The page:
Human beings will eventually leave behind the Earth as they explore the solar system and beyond. The migration is inevitable, as it was for those souls who left the cradle of Africa millennia ago, making their way to Europe, Asia, Australia, and the Americas. In the past century, we have made the trek of life more challenging, heading to the wildernesses of the poles, the mountaintops, the depths of the sea, into space, and even the moon.
As is true with today’s troubled and tortured culture, we will then (as now) need to cling to important traditions: the new life that comes not only with the rising sun, but with the opportunities of grace God gives us.
The Phoenix lander captured this sunrise in the far north of Mars last year. Yes, it looks bleak. No lilies or trees or even flowing water to be found. As we keep our grace and joy in mind this Easter, we should also spare a thought and a prayer for those whose Easter morning looks like this bleak plain in the Martian Arctic. Or worse. The troubles of life place warmth and light farther away than the Son is for us Christians. And Christians are not immune from bitterness, dryness, and cold, be it from personal sin or the abuse and torment offered them by other sinners.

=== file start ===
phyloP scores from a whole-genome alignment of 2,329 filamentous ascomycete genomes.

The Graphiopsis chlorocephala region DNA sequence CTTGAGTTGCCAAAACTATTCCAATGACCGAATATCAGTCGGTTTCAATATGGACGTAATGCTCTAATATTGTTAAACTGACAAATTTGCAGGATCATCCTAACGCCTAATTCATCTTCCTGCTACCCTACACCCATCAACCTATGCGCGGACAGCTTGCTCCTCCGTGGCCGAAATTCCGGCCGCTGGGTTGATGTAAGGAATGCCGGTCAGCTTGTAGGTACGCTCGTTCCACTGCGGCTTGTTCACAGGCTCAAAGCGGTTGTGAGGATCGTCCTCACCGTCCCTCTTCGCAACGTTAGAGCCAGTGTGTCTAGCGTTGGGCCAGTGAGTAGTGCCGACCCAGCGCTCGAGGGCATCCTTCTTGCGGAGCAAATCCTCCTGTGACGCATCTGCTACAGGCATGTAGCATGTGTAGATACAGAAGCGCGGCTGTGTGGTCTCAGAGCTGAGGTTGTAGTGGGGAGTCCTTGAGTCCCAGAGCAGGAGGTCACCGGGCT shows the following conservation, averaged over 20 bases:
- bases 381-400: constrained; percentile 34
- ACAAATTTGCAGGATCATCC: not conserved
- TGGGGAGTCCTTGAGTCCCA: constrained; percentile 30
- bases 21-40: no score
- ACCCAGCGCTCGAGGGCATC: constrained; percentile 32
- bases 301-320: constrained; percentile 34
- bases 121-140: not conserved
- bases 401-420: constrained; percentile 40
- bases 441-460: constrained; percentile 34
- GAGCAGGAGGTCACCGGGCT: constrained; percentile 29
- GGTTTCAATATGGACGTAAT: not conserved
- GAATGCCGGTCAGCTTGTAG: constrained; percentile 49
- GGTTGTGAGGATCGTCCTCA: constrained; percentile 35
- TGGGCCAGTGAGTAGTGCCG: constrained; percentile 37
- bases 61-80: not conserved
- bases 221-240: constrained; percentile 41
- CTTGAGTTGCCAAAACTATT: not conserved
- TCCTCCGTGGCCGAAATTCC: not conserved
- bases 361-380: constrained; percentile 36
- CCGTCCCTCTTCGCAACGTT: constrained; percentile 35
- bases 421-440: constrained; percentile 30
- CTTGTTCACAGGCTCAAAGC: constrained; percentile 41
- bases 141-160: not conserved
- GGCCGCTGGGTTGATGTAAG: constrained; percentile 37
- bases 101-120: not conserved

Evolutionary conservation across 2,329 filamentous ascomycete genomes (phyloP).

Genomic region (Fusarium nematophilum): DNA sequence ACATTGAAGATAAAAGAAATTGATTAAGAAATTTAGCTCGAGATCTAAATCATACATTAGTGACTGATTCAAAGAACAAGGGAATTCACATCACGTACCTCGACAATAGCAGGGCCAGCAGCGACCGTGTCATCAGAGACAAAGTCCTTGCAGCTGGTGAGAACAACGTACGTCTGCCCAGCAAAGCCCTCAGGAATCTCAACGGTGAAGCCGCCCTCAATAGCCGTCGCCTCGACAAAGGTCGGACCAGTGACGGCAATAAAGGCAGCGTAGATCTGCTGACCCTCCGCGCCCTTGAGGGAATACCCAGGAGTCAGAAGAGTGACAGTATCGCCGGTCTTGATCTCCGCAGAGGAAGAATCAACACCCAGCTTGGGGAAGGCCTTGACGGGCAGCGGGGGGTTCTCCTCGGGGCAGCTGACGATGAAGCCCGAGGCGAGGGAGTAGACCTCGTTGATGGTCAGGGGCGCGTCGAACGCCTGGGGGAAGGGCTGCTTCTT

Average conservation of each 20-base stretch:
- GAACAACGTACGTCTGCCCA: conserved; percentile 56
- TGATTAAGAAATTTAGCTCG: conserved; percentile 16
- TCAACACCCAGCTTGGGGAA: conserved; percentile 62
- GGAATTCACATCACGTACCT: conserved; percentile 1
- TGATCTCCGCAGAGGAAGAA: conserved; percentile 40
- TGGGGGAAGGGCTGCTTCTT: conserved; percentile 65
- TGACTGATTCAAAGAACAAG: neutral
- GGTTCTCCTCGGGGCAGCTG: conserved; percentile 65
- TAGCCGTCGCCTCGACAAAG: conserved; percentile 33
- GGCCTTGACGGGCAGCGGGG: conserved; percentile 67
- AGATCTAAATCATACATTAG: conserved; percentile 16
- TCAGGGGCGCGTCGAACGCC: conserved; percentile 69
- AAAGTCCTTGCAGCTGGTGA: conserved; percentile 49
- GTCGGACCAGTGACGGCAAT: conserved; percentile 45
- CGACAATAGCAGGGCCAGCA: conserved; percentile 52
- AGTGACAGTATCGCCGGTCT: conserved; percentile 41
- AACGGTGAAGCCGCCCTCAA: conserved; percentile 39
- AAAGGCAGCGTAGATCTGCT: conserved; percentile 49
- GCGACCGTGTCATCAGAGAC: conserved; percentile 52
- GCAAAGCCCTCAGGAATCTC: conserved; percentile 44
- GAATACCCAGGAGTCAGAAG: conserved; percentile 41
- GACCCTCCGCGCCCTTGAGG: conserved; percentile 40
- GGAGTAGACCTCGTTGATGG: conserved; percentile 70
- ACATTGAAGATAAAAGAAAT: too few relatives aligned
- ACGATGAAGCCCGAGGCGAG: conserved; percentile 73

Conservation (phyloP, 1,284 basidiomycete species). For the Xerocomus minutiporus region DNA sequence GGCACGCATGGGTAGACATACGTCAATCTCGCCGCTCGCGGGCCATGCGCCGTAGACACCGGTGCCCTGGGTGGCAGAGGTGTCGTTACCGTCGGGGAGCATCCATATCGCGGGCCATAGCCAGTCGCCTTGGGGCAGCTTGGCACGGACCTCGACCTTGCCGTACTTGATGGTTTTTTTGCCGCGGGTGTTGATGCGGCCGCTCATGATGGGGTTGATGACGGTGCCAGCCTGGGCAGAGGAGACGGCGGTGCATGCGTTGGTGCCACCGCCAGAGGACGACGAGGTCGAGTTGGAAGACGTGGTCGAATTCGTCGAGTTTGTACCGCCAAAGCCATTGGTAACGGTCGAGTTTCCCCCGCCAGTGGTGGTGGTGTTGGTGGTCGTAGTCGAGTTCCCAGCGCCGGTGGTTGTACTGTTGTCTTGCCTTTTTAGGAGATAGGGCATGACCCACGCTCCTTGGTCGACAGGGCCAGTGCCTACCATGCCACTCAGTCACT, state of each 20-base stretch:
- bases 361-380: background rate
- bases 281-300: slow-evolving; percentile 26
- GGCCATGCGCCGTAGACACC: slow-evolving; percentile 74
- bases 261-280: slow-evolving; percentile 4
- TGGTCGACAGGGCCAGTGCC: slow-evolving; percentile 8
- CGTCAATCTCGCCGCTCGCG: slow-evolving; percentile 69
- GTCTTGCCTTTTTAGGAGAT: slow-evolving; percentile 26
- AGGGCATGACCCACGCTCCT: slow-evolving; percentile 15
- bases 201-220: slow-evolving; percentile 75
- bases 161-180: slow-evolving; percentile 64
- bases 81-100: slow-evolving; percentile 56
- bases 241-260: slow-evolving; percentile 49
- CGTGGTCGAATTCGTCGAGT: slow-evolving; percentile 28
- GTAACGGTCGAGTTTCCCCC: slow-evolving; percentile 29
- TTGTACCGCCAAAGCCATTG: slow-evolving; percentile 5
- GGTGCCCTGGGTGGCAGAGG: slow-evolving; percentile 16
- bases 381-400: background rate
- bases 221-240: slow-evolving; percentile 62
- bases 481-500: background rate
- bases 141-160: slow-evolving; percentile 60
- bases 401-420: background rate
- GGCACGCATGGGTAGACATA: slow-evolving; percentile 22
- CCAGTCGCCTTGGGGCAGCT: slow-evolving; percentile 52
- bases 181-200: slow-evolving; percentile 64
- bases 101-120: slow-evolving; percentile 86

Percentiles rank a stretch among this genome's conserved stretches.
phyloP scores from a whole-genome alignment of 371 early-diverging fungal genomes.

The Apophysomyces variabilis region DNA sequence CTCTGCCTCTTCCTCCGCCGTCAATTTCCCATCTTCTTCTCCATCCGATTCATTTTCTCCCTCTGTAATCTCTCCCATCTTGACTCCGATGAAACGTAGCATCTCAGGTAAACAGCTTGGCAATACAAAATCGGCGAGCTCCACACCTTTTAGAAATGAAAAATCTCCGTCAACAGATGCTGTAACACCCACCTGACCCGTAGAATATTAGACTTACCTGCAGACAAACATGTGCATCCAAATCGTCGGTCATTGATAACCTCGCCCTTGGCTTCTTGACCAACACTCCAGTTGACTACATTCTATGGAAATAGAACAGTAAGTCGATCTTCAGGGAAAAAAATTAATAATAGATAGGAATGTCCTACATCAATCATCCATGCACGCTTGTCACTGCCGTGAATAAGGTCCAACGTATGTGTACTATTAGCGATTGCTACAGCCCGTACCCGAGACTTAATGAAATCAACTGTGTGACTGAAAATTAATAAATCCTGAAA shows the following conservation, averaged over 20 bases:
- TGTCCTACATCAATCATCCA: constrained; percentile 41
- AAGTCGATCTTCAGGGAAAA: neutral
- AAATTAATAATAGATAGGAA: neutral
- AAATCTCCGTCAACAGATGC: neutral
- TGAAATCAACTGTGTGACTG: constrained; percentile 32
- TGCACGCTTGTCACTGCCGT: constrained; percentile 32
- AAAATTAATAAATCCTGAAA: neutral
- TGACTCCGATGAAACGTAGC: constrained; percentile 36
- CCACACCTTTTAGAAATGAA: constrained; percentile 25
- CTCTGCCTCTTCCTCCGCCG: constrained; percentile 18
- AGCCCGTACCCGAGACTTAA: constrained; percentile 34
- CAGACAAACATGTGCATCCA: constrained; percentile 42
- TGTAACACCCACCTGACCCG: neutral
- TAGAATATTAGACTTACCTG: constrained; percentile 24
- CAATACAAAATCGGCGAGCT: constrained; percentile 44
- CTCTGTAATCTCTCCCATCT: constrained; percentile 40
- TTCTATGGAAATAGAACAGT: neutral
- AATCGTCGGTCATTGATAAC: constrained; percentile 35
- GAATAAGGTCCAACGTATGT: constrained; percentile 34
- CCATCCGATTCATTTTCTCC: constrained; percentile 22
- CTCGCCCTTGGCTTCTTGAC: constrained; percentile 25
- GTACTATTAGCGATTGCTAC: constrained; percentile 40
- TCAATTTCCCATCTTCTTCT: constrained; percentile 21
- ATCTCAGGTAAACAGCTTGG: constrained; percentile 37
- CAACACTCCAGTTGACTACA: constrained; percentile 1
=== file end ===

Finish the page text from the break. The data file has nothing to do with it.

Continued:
At Easter we attend to the great sign of Christ rising from the dead and encouraging us to have faith, to go forth, and to continue his mission. We eat and drink and make festive celebration, as we should, when grace and opportunity present. But we should keep in mind that God chose our wandering and longing spirit to help explain our calling: to be pilgrims in whatever home we find ourselves, to belong and commit, but realize we stand with a higher power and our ultimate aim is elsewhere.
Jesus appeared to his disciples, but not for very long. We too should realize that our faith invites and compels us to follow his example: to love deeply to the point of laying down one’s life, but to move ever forward as we make our pilgrim way to the destiny of glory.
Happy Easter to all!